Local government bond risks 'under control'
Published: Jun 03, 2020 08:38 PM

File photo shows 100-yuan bank notes, the largest denomination of the Chinese currency. (Xinhua/Li Xin)

As local governments issue more bonds this year to tackle rising challenges from the coronavirus hit, financial experts have urged the Chinese government to fend off potential risks with better auditing and assessment procedures.

But they clarified that such risks will not be uncontrollable judging by China's current local government debt scale, in response to overseas media reports claiming that foreign investors are growing wary of China's local-debt wave. 

The Chinese government has set this year's new local government bond quota at 4.73 trillion yuan ($666 billion), up 53.6 percent from last year's quota by value. The increase is 15.6 percentage points higher than the average of the past three years.  

Wu Chaoming, chief economist at Chasing Securities, predicted that China's new local government debt this year might be "close to" the quota set by the central government. 

"China is under pressure to increase fiscal spending, especially during such an uncertain time when the Covid-19 pandemic is still spreading overseas, to complete its task of stabilizing key areas including foreign trade, employment and finance," Wu told the Global Times. 

However, overseas investors are growing wary of China's local government debt wave and unwilling to invest in those debts, citing reasons such as unsatisfying yields and insufficient liquidity, according to a Bloomberg report on Wednesday. According to the report, international funds now hold about 8.6 percent of China's central government bonds, but for local government notes, foreign ownership is merely 0.01 percent.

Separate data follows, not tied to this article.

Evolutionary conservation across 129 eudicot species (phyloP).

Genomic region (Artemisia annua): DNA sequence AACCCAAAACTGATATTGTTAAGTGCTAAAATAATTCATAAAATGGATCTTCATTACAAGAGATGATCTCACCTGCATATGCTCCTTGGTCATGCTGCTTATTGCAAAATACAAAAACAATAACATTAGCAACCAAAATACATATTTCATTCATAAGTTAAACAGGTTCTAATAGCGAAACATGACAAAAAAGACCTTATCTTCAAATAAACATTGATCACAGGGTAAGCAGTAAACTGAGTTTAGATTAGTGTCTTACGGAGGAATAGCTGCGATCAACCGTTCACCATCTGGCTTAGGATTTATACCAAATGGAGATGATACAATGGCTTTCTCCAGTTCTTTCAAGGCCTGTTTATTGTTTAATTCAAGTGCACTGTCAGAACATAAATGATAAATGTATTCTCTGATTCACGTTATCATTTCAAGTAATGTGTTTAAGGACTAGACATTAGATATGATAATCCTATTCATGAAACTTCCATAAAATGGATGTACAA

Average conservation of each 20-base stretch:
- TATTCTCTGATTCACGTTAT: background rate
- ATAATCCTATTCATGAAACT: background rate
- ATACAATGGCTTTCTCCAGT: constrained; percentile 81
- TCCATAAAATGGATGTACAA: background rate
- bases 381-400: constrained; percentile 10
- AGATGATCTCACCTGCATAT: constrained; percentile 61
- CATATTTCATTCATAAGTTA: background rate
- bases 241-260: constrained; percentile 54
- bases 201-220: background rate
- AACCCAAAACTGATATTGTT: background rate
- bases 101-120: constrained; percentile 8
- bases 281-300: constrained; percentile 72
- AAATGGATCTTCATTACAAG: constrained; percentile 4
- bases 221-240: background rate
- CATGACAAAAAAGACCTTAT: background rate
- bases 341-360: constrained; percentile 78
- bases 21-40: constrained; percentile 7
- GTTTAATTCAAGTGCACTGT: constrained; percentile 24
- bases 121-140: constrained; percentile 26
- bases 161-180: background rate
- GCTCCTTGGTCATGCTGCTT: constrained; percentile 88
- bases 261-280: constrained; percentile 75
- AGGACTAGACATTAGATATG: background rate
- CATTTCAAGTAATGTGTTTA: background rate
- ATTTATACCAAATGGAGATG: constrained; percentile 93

Liu Xuezhi, a macroeconomist at the Bank of Communications, said that the fundamental reason behind foreign investors' partiality for central government bonds is safety. 

"Foreign investors believe that China's local government bonds carry higher risks than bonds issued by the central government, but the yield spread isn't enough to take such risks," Liu told the Global Times. 

According to Wu, some of those worries are rational, and climbing local government debts do bring risks. For example, rising debts might lead to an illusion of policy easing, which could in turn prompt local governments to make illegal debt guarantees. 

Too many debt issues will also push some local governments to initiate projects in a rush, regardless of investment returns, he said. 

However, both experts said that China's local government leverage ratio, or debt/GDP proportion, is well within the safety range. The ratio was 23.3 percent at the end of the first quarter.

Wu said that the government should take measures to prevent risks from local government debt. For example, it must be made clear that issuers have to repay their debt by themselves, so that local governments don't get away with off-balance sheet borrowings. 

He also suggested that China launch exchange-traded funds for local government bonds and attract overseas investors via programs such as the Bond Connect. 

"I believe that overseas investors will put more money into China's local bonds, and policies will encourage them to do so with ongoing financial opening-up and China's economic recovery, which is earlier and better than in major overseas economies," Wu noted.